Robert Tarleton looks at the future of military communications satellites while trying to remedy some of the shortcomings of their past. As director of the Military Satellite Communications (MILSATCOM) Systems Directorate at the Space and Missile Systems Center in Air Force Space Command, Tarleton is charged with overseeing several significant MILSATCOM programs worth about $42 billion. As such, he is intensely in140310-f-pb123-110volved in implementing the “Space Enterprise Vision” (SEV) set by Space Command chief Gen. John Hyten. Tarleton will continue in that work when Hyten leaves to take over Strategic Command on November 3. The SEV is a holistic approach to space as an enterprise. Much of it is focused on system resilience. “We have to look at being able to not only provide our future systems, but build in resilience we need as the adversaries get better and better in disrupting our systems,” Tarleton said in an August 16 article in C4ISRNET. “And, then, on the wideband side, we’re setting up for the architecture that will come out of the wideband analysis of alternatives (AoA). So those are two … big challenges, I would say that we need to meet as we go, that we’re facing in the next couple of years.” Tarleton, a systems engineering, software and program manager by trade, has moved back and forth between defense and civilian contractor roles, primarily for the Navy. He came to the Air Force in his present position in 2014. His directorate is doing similar work to that of industry in trying to strengthen satellite resilience. Because the military takes longer to develop and launch satellites than does industry, the resilience job is slightly different. “It’s one thing to plan for building in additional resilience into future systems, but trying to add resilience to these current programs while they’re in development, while they’re in production or while they’re on orbit has been a bit of a challenge,” Tarleton said. “We’ve come up with some pretty good ideas that will help make the current systems a little bit more resilient.” Among those ideas are the Protected Tactical Waveform (PTW) and anti-jam protection for the Wideband Global SATCOM system, which is near the end of its second decade since development and has seven platforms in orbit. Intelsat’s EpicNG high-throughput satellites, the first two of which launched this year, have similar protection and are compatible with the U.S. Air Force’s PTW. They were three years from development to deployment. The timeline for military satellite development vs. that of industry is an element that will be considered in the wideband Analysis of Alternatives (AoA), due to be complete next year. Among the alternatives: commercializing some of the WGS satellites’ options by the mid-2020s. “What is the proper mix of WGS and commercial SATCOM? We really haven’t looked at that in terms of considering a combined architecture,” Tarleton said in a March 4 article in C4ISRNET. The government spends about $1 billion a year on commercial bandwidth to supplement WGS. Defense is also responsible for most upgrades and maintenance on the constellation.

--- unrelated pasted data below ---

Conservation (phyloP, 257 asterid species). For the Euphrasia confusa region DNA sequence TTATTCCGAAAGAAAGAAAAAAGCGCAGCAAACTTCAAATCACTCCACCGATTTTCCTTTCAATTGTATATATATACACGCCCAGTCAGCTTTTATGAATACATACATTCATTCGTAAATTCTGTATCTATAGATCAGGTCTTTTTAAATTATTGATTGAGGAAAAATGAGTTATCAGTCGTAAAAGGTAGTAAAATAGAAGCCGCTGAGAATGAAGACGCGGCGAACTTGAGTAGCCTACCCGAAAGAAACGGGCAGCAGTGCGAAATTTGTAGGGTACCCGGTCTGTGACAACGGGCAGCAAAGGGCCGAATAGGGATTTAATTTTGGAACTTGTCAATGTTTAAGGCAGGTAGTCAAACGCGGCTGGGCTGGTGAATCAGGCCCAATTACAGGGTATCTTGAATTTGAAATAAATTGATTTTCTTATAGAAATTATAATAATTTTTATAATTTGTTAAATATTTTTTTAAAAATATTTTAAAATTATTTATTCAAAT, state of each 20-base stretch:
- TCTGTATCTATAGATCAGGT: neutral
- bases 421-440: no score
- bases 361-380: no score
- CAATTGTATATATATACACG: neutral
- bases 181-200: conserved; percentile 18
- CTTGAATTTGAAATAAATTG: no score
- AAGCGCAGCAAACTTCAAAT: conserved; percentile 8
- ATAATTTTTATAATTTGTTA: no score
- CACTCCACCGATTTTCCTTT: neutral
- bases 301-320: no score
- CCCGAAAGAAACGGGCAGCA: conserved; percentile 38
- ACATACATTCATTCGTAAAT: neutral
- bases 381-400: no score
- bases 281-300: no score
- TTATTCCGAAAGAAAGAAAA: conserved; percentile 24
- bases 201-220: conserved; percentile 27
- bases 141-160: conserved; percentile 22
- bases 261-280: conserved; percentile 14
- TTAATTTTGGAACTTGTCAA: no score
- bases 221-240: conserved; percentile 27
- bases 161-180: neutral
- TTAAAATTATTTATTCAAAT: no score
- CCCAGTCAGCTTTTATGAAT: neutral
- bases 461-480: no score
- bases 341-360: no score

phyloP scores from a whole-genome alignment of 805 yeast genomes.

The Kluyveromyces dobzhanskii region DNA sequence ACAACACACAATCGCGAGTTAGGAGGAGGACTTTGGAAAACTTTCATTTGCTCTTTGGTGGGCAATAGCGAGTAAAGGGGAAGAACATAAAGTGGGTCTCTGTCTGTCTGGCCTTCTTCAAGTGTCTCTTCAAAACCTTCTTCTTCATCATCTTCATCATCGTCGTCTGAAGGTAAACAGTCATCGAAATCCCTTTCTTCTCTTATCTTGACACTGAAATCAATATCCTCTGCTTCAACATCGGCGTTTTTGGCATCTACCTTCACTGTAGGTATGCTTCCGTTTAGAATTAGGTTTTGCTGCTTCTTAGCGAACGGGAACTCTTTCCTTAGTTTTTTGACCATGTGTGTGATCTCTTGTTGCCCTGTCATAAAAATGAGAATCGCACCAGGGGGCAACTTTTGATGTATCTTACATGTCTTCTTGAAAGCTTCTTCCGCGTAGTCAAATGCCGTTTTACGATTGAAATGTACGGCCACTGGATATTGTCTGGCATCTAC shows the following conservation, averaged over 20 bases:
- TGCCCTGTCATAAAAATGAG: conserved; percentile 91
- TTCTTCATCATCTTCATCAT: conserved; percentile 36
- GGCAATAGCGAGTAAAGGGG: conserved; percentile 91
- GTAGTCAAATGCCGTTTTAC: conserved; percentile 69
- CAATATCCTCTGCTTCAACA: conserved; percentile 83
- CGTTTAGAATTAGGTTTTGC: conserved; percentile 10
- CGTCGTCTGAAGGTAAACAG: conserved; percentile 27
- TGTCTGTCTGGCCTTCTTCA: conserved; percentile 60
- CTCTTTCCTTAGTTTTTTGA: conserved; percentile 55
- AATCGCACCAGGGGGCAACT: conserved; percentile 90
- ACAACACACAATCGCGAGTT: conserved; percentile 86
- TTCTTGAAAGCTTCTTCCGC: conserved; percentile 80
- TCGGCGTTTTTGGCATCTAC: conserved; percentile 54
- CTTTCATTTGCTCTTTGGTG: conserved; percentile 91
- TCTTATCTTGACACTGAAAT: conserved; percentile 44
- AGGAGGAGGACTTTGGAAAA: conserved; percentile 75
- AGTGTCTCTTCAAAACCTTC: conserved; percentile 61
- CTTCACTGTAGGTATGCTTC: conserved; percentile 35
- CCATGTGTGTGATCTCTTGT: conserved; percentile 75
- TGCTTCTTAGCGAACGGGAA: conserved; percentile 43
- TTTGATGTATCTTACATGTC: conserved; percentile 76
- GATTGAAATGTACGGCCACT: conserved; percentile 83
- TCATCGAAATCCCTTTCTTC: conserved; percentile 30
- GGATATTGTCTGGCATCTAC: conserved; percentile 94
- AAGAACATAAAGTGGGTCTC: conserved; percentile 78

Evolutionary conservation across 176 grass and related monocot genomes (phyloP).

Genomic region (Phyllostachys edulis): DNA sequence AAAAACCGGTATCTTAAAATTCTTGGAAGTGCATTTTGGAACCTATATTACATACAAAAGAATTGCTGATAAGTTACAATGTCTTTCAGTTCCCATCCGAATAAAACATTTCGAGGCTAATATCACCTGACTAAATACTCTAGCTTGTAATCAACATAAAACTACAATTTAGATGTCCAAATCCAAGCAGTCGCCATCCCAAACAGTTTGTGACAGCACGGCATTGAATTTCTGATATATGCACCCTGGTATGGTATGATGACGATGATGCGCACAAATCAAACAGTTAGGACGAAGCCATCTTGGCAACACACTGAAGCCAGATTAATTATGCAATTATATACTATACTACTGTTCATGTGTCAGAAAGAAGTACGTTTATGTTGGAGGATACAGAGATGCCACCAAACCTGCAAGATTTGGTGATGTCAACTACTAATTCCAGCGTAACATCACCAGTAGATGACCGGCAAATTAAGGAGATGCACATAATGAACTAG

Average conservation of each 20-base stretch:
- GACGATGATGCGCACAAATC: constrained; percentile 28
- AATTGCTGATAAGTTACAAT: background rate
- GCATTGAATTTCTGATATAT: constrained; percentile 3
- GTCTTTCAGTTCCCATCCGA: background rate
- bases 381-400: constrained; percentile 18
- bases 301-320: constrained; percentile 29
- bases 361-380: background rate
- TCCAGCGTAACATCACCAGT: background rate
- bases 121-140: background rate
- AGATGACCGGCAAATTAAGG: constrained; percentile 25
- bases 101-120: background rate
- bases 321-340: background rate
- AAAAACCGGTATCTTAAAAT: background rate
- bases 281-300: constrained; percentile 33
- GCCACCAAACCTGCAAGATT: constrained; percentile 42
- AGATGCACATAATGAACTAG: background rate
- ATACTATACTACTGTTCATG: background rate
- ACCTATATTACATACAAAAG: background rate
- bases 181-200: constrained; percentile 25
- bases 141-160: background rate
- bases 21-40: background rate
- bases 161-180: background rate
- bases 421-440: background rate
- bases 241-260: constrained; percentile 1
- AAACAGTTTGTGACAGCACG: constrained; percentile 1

“This is where our commercial SATCOM comes into play,” Tarleton said. “The technology there and the upgrades to technology are so much faster than what we have been able to do in DoD.”
In addition to examining how to better use commercial technology, the AoA could consider transferring operation, control and maintenance from the Air Force Satellite Control Network to industry while keeping key command and control elements under military management.
Tarleton also owns “a piece of” Pathfinder I, a project to evaluate the potential of military part-ownership of commercial satellites as a cost-saving device. The purchase could save the military about 80 percent of the cost of leasing satellite service, Tarleton said, adding “we could (also) influence the design to a degree.”
Industry would like to be able to reciprocate. As new military satellite systems are conceived, “at the top of the list, we are saying: Include us in the design of the architecture,” Skot Butler, president of Intelsat General Corp., told C4ISRNET. It’s the way to accommodate a Pentagon request for more industry investment in satellites the military can use.